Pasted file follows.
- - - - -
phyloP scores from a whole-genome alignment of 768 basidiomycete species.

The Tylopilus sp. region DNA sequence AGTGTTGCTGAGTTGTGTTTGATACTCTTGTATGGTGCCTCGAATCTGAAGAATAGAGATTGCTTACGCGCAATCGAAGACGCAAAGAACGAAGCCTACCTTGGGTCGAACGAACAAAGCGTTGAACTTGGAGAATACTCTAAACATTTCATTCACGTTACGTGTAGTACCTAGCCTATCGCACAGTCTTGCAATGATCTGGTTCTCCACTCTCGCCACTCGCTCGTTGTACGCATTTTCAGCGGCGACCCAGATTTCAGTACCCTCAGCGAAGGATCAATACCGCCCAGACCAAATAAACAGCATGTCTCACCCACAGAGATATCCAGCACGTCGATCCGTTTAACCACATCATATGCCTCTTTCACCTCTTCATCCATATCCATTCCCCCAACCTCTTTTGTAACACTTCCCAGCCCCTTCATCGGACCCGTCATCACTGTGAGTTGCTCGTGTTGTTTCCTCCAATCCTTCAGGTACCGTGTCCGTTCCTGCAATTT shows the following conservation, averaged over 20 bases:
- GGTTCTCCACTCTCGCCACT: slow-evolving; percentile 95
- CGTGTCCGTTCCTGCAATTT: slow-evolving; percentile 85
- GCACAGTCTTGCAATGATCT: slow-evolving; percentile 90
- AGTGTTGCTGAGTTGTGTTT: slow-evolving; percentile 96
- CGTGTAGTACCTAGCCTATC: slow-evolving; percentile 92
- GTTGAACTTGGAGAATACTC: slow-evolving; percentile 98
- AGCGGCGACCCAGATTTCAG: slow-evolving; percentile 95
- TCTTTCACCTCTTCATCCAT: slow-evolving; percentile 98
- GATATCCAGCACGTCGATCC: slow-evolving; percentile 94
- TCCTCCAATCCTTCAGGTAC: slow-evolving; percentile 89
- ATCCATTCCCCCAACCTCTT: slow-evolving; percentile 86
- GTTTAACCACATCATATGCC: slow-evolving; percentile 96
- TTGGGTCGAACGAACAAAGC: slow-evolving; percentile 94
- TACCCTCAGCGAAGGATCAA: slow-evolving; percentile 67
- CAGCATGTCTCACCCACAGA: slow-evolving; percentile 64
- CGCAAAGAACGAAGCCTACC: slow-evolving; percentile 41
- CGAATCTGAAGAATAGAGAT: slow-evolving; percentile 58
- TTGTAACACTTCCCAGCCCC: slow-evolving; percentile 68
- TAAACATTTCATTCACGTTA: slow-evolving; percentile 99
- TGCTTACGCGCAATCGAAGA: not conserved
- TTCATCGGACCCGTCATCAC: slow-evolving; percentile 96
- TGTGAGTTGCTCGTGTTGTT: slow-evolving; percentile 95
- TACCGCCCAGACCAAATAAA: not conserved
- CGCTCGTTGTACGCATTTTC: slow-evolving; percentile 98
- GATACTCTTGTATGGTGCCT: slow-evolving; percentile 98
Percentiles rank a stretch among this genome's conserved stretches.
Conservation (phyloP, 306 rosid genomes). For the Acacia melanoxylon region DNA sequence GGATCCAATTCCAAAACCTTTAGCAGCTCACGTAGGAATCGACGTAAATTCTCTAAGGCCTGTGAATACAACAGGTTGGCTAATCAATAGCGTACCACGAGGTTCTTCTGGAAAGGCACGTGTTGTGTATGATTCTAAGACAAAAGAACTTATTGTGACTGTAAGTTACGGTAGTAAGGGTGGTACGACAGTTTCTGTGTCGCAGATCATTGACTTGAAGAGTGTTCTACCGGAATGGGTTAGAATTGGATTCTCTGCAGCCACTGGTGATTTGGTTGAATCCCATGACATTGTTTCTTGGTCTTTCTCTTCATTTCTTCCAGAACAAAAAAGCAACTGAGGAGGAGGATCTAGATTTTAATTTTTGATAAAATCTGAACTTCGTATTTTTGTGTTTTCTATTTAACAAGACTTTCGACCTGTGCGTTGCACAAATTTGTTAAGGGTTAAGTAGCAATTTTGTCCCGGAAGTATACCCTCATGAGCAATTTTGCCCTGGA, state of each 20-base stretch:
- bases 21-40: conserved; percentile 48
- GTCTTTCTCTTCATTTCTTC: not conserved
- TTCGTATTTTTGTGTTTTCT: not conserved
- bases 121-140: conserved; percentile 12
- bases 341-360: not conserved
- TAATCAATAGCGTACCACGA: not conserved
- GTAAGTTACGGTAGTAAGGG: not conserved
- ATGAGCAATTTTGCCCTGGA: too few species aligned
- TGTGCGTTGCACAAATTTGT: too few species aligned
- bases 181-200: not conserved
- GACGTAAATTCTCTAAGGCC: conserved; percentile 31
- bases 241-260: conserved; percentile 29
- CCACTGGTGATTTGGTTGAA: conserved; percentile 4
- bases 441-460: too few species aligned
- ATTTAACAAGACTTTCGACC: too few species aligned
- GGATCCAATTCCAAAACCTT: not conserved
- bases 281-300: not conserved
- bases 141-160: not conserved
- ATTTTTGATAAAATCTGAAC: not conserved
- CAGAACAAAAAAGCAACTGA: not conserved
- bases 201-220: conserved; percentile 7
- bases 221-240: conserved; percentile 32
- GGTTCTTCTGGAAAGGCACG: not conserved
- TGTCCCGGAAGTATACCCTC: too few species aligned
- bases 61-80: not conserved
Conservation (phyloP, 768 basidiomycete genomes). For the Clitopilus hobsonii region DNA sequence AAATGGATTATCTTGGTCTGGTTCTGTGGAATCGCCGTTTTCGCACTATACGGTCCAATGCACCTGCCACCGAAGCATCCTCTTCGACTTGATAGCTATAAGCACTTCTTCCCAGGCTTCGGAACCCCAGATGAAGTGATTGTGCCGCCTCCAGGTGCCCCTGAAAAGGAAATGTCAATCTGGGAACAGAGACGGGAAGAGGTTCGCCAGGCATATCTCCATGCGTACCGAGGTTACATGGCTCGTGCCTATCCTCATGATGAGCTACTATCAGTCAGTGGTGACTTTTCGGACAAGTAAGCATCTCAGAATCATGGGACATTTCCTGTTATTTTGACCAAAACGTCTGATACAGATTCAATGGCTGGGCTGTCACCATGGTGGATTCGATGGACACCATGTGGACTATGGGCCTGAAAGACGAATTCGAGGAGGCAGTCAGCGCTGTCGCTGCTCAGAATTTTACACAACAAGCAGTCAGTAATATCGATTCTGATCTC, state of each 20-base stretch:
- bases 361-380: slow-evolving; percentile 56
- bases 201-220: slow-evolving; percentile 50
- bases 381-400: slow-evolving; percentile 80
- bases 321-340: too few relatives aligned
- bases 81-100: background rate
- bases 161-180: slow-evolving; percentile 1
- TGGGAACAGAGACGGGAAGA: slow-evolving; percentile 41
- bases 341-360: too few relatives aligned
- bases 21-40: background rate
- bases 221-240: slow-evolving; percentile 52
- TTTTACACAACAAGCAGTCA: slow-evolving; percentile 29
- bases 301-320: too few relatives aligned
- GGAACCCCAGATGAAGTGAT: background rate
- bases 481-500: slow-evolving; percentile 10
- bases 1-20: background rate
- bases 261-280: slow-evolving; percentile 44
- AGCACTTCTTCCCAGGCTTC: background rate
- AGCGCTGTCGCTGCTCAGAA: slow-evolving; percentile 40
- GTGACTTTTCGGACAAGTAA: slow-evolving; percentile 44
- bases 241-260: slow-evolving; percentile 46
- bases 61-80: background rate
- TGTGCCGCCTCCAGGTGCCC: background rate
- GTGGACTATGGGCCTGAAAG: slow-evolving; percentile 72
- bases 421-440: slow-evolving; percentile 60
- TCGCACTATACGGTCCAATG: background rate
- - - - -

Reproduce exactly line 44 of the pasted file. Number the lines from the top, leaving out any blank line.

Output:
- ATTTAACAAGACTTTCGACC: too few species aligned